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GM Death Watch 142: A Capital Idea?

Robert Farago
Thursday, August 16, 2007


By their own admission, General Motors' North American operations are currently doing business with negative working capital (NWC). At About.com, an unnamed investment adviser has some advice on that subject. "Negative working capital is a sign of managerial efficiency in a business with low inventory and accounts receivable. In any other situation, it is a sign a company may be facing bankruptcy or serious financial trouble." Any guess which one of those descriptions applies to GM?

GM has been staving off the whole "NWC leads to bankruptcy" paradigm by hocking the family jewels. The $5.4b recently added to GM's accounts though the sale of Allison Transmissions is only GM's last (and I do mean last) significant sell-off. In the preceding two years [alone], CEO Rick Wagoner has jettisoned some $21.4b worth of GM assets. During those same two years, the company signing his paycheck lost $12.4b.

While the charges for losses in these years were mostly non-cash charges (worker buyouts, plant closings, etc.), the piper must be paid. The charges will eventually morph into cash demands. Without positive earnings (i.e. profitable vehicles), the situation is destined to deteriorate.

Selling assets to cover the shortfall wasn't an inherently bad idea if GM had used the proceeds to reinvigorate their brands and products. No such luck. GM was forced to use the money to cash-out workers and close plants. They did so in the hopes that production would eventually equal demand, while cost reductions would lead to more profitable products. As the last two month's of lowered sales and diminished market share have shown, as GM's accounts reveal, that strategy is dead in the water.

In terms of the downturn's effects on GM's life-sustaining margins, much has been made of GM's increased incentives. Fair enough, but it should also be noted that the company's been heavily discounting its products beneath the media radar for quite some time.

According to GMAC's recent 10K filing, at least 90 percent of the lender's 2006 GM vehicle financing involved rate buy-downs and lease subventions. That's up some 22 percent since 2005. Figure the same amount for '07, estimate the cash value at around $2k per vehicle, consider the fact that 48 percent of ALL GM's U.S. retail sales are financed by GMAC, and you can see that the automaker has been burning big bucks to maintain market share.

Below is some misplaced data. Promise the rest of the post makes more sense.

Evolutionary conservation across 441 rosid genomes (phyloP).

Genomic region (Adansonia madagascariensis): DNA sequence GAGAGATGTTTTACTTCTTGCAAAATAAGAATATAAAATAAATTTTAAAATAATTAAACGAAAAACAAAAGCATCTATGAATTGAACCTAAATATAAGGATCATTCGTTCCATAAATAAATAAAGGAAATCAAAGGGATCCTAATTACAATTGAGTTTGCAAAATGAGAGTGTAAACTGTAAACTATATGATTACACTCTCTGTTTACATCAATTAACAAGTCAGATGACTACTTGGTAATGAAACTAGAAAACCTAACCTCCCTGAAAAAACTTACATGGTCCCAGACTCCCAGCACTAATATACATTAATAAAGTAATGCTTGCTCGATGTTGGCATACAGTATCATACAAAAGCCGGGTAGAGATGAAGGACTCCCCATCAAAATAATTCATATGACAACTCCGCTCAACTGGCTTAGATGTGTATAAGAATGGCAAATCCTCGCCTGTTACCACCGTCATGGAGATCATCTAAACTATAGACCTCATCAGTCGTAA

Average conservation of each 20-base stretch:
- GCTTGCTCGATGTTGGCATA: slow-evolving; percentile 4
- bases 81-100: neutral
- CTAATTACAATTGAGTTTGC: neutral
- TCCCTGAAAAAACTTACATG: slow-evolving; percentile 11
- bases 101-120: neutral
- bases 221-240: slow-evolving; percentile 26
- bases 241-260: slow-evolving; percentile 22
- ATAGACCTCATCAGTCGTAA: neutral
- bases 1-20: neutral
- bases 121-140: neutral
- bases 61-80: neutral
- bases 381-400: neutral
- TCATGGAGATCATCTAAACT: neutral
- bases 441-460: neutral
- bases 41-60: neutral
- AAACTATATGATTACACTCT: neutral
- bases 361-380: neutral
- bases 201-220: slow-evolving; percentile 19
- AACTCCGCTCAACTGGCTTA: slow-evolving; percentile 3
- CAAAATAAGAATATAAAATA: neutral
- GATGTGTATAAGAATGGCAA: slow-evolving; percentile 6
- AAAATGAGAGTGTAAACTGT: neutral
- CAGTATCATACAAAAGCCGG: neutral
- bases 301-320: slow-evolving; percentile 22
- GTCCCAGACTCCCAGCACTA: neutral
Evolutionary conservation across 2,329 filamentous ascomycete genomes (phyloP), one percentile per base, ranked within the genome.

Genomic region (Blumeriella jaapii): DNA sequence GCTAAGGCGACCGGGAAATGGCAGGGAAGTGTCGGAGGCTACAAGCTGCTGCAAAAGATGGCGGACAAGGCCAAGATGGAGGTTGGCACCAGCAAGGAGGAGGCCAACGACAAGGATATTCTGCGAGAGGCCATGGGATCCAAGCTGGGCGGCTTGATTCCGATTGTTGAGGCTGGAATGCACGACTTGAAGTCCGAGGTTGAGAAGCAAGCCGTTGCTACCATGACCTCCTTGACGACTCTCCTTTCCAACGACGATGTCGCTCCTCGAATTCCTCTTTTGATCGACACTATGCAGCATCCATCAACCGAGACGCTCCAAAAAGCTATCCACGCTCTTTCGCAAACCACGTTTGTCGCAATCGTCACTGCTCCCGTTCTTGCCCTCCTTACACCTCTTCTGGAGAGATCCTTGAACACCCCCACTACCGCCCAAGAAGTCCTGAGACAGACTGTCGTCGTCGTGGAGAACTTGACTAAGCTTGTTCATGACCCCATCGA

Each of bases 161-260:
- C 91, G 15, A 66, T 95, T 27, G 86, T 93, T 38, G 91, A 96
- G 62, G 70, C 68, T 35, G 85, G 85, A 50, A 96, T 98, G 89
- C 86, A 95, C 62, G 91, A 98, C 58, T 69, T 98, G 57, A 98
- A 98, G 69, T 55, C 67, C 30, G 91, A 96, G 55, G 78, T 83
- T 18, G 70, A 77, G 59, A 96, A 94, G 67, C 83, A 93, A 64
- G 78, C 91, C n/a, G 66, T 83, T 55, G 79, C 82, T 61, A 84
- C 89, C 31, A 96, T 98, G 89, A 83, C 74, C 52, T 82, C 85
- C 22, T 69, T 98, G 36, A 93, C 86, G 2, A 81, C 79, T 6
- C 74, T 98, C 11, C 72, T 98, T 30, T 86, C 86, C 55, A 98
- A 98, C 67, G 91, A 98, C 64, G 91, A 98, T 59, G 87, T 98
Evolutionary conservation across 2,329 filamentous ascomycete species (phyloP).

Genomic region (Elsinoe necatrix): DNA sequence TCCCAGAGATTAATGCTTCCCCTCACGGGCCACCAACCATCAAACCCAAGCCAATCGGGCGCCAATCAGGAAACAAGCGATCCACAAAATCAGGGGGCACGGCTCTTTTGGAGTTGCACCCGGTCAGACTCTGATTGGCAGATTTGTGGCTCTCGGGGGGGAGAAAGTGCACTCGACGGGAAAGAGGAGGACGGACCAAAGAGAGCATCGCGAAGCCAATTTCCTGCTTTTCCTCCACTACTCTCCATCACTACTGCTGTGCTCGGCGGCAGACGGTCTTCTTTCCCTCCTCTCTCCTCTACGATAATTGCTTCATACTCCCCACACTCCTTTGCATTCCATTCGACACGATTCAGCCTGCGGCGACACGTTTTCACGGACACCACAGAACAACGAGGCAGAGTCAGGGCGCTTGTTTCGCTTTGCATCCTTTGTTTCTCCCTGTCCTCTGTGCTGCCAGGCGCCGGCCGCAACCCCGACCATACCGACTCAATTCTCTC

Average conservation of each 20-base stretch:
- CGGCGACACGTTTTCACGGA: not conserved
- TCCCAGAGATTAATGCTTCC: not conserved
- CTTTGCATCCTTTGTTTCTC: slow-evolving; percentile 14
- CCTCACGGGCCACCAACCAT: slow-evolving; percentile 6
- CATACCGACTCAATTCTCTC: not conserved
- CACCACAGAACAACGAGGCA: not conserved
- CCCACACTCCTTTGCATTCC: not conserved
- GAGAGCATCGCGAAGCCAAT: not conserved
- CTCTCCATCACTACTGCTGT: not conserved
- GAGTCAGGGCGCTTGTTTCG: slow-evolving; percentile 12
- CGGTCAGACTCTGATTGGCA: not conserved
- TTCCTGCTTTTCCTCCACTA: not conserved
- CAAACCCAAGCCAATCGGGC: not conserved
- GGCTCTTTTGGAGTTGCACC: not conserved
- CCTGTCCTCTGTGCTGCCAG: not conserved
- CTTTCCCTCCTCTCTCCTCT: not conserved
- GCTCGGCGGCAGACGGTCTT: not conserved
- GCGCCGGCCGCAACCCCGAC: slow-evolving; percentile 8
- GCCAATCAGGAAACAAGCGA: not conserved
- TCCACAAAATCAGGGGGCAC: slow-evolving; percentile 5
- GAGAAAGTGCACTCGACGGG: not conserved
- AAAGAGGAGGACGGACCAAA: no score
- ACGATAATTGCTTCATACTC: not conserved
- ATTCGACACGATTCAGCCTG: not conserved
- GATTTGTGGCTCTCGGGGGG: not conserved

Scanning the large number of pickup truck and SUV sales involved, it's impossible not feel a frisson of fear. Pickups (many sold to construction companies and contractors) and large SUVs (sold to God-knows-whom) still generate the lion's share of General Motors' operating capital. The current sub-prime meltdown is causing a slowdown in housing starts and refurbs AND a general economic slowdown. GM's cash cow is being slaughtered.

No wonder CFO Fritz Henderson declared that The General will defend its pickup truck market share "at all costs." Which is exactly the kind of statement you don't want to hear from a company with NWC.

There's another, hidden danger. The NWC situation has reached the stage where GM increasingly depends on suppliers' payment terms to keep the wheels turning. Should GM's suppliers decide not to extend the corporate mothership credit, the gig is up. GM would be forced to file. But even with their suppliers' support, GM is now sailing into hurricane force headwinds.

The way out of this mess hasn't changed since Rick Wagoner first outlined his turnaround strategy and began jettisoning assets to pay for it: trim production until it matches demand. Only GM can no longer afford large production cuts. Lost in NWC world, they need all the capital (i.e. money) they can get. If GM stops making so many vehicles, the gap between income and outgo earthquakes open and they'll fall into Chapter 11.

To eliminate the NWC crisis, GM needs significant earnings from profitable vehicles and/or massive new borrowings. But the recent withdrawal of the Allison junk bond sale and Cerberus' escalated borrowing costs betray the new reality: the price of money has skyrocketed. So GM must sink or swim on the back of their products.

Clearly, the company's paddling like crazy. Truth is, Toyota could drown GM in debt simply by lowering their prices. GM couldn't afford to follow suit. At the same time, they couldn't afford NOT to follow suit.

Mind you, that's Toyota's nightmare scenario. Toyota's American profits depend on GM and Ford remaining high cost producers, setting a floor for U.S. market pricing. If GM files Chapter 11, eviscerates its bloated dealer network, consolidates its brands, builds some shit hot products and undercuts Toyota's prices, ToMoCo would have a real fight on its hands. Sounds like a plan to me.